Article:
Sunday, December 11, 2011

Small Treasures Along a Wintry Trail

Outdoors at last!  And what a pretty day for hiking!  Household duties and holiday preparations have kept me indoors all week, but today's bright blue sky and crisp cold air was too tempting to resist any longer.  Besides, I'd arranged to have my friend Sue meet me for a walk at Bog Meadow Nature Trail this morning, so that's where we went, longjohns underneath, boots on our feet, cameras and binoculars in our bags.

In flower season, I travel this wooded wetland trail quite often,  seeking the wide variety of native plants that grow here.  I've made a mental map of where some of the most interesting species grow, so I can look for them in every season and try to recognize them at every stage.  This abundant patch of Downy Rattlesnake Plantain is always easy to find, since it's marked off with wooden stakes to prevent the trail maintenance folks from mowing it down.  The beautiful evergreen leaves are now buried under the snow, but its spent flower stalks still hold their heads high.

Since most of the flowers and leaves are now withered and faded, any spots of pretty color stand out against the browns and grays of the landscape, such as this patch of rich green lichen adorned with a little cluster of coppery fungus.

The trunk of this tree was almost completely covered with a dusty pale-green lichenous growth, spotted with patches of rosy pink.  Its subtle colors reminded me of old-fashioned faded wallpaper.

 The rich-red pedicels of Panicled Dogwood certainly stood out from the rest of the underbrush.

But nothing is more vividly red than beautiful Winterberry, so striking against the blue sky and water.

Deep-blue ice has newly formed in the little trailside streams, creating patterns of needles and stars.

How reassuring to see these protruding shoots of Skunk Cabbage,  reminding us of the promise of spring, just as the new-formed ice announces the arrival of winter.

We hiked to this marsh with the hope of observing waterfowl, but found its surface completely covered with ice, no open water even around the edges.   So, no waterfowl.  We did see Goldfinches, Bluebirds, Cardinals, and Chickadees feeding among grapevine-festooned trees, one Red-tailed Hawk sailing in circles over the marsh, and Sue kept hearing what she thought was the cry of a Flicker, although she allowed as it could have been the Hairy Woodpecker she did manage to lay her eyes on.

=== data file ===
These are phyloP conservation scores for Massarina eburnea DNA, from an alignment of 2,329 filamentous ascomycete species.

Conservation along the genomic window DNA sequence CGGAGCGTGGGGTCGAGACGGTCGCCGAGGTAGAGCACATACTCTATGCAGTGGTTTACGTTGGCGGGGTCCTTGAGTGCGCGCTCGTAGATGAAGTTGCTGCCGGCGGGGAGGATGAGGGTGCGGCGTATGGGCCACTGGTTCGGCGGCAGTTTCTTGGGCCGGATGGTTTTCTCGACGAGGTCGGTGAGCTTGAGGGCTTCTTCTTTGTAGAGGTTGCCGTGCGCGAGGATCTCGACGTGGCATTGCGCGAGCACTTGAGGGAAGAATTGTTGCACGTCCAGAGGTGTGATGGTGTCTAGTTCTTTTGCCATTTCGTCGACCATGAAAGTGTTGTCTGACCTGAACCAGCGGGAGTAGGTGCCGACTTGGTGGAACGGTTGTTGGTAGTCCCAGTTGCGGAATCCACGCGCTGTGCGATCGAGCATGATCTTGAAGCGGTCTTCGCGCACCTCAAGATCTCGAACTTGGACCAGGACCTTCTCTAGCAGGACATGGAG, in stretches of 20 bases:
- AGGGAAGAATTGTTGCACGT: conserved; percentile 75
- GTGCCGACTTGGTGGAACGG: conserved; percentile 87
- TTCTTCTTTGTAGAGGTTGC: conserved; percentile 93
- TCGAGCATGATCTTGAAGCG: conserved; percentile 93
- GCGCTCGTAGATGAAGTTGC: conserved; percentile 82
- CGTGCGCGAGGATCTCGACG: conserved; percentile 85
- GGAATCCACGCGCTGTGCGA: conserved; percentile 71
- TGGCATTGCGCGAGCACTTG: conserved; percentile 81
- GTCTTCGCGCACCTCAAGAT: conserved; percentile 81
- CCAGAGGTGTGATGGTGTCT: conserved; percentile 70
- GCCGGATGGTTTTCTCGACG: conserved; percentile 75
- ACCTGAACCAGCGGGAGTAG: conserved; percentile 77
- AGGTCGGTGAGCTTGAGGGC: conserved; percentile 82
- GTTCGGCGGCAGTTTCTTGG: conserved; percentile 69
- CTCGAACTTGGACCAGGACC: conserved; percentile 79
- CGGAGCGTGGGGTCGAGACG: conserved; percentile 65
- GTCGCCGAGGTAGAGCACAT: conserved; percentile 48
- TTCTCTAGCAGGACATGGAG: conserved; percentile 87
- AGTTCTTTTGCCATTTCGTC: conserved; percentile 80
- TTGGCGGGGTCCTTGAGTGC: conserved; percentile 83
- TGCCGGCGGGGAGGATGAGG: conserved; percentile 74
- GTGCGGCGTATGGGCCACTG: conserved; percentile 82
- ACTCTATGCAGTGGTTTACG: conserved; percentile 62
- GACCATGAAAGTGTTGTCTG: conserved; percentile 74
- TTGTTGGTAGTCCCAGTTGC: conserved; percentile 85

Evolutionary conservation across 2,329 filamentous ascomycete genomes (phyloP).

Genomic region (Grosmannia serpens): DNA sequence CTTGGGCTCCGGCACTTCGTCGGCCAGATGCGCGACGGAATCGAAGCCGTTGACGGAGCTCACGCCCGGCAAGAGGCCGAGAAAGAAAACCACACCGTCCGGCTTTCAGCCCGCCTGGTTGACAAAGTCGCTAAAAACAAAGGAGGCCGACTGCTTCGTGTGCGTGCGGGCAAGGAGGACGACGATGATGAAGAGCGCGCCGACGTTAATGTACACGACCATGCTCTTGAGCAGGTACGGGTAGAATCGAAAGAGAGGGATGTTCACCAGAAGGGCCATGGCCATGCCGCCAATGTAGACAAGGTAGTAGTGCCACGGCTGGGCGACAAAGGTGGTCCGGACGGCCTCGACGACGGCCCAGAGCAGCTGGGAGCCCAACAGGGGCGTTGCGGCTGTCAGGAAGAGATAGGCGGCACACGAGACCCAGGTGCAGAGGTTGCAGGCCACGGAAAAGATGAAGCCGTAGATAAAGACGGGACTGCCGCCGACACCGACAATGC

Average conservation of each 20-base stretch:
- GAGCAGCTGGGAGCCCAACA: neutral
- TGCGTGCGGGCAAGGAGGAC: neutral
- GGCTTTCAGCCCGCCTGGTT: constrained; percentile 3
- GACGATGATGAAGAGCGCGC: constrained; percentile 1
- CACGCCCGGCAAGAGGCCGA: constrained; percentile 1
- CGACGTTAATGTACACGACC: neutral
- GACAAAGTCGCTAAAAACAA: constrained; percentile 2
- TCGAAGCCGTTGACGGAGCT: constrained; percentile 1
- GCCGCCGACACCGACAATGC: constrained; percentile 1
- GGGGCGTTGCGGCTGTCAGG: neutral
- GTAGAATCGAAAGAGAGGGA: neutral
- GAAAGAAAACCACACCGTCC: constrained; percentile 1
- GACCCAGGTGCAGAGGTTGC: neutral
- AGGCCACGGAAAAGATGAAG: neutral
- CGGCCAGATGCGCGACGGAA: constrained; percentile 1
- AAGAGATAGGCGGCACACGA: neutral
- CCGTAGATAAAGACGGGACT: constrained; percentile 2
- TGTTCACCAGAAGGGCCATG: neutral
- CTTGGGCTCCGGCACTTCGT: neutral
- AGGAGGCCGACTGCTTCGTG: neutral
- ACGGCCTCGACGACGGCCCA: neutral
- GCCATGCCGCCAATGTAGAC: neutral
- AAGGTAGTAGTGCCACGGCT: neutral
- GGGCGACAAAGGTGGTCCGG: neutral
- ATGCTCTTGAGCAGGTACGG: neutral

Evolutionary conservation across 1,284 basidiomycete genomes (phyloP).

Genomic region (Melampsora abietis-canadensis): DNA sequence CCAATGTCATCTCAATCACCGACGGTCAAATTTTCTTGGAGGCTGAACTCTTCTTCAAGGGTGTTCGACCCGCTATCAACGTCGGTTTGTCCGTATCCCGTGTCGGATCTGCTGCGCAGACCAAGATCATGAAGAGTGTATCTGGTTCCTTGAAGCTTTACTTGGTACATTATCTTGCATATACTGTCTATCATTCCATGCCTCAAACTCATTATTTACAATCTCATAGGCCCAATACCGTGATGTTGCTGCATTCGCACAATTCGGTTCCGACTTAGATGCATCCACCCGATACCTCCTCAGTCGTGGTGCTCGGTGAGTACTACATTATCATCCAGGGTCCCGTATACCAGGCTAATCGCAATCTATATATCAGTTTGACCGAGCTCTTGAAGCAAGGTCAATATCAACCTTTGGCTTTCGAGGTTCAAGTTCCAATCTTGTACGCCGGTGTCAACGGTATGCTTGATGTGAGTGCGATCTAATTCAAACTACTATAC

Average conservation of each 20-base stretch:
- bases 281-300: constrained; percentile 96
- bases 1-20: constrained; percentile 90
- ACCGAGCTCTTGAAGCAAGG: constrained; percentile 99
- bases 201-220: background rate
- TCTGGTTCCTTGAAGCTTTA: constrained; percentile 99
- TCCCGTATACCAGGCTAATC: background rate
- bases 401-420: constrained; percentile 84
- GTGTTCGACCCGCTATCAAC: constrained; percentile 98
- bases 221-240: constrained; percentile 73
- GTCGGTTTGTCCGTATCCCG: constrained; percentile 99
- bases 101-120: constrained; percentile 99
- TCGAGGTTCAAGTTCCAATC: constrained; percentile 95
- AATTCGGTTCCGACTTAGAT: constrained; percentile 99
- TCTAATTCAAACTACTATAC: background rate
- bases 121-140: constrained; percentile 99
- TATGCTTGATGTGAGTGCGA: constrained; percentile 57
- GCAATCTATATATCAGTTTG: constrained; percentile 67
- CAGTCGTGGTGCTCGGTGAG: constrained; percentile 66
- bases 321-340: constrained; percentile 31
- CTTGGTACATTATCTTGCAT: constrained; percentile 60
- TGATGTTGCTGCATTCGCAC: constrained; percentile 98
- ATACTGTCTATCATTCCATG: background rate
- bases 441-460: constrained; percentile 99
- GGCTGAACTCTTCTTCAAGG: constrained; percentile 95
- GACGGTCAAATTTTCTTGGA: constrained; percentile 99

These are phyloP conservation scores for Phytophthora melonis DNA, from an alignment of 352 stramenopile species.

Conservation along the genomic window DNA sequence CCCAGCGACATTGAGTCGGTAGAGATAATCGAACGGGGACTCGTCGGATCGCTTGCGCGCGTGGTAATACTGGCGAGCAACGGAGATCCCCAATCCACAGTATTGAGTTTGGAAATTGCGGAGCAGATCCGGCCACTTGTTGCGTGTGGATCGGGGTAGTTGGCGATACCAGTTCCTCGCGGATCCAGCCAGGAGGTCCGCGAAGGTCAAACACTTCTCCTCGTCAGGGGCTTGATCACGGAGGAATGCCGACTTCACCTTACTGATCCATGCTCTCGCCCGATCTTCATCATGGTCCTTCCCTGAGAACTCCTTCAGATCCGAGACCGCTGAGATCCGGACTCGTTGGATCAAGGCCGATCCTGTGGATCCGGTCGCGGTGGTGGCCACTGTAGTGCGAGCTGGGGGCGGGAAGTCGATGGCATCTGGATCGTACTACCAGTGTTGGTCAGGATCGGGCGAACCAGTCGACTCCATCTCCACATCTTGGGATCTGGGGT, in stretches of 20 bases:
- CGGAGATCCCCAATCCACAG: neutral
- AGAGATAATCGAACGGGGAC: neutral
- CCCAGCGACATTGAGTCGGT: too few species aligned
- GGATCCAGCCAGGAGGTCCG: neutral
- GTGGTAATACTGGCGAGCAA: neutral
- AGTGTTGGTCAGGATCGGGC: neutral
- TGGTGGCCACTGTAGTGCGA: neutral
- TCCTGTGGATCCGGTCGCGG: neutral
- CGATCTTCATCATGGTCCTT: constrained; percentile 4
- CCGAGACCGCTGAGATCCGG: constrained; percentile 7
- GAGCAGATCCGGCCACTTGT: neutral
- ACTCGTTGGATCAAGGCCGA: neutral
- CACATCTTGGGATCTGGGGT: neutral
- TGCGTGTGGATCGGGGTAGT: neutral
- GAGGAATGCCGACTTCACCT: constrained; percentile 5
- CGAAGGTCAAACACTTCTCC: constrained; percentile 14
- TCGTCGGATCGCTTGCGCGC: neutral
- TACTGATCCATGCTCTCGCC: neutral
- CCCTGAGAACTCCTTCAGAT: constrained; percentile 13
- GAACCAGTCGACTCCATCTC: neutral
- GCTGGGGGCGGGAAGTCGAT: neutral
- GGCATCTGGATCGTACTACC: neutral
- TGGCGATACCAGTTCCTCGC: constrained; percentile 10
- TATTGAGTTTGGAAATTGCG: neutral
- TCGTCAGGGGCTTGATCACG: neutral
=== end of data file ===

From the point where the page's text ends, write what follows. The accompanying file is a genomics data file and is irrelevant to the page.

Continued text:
Anyone know what kind of bird made this mud-daubed nest in the crotch of a Poison Sumac?   I suppose the young birds would long have fledged before the grapes ripened, but I imagine the large leaves of the grapevine twining among the sumac branches would have provided great cover.

We were able to recognize the shrub as a Poison Sumac because of the clusters of white berries that still dangled from some of the branches.  This variety of sumac, despised by humans but extremely valuable to wild birds,  is not that common this far north, but we do find it now and then in swampy areas such as this.

All along the trail we found the fluffy seed heads of Virgin's Bower, a native clematis that bears clusters of small white flowers in summer.  I love how the sunlight glinted on the silken filaments surrounding the curvaceous wiry structures that remain.


catharus said...

Lovely winter's day walk! Wouldn't it be especially fun to skate on that bog in a few weeks? Isn't there something almost magical to be out in the same woods and waters, in all seasons, and experience them in new ways?

Carolyn H said...

What a lovely blue sky to go with your photos today! I love all those close-ups!

The Cranky Crone, she lives alone! said...

lovely walk today! and I agree to re walk the same place in different weather and different seasons is a delight of newness and familiarity!
A friend was looking through my pictures yesterday, when i aw them through her eyes noticed so many tree's, branches she skipped through those quite quickly, i realised I recognised every single one and could say where they were on what walks, i didn't! im not a total anorak....well lets just say my anorak is still in the closet.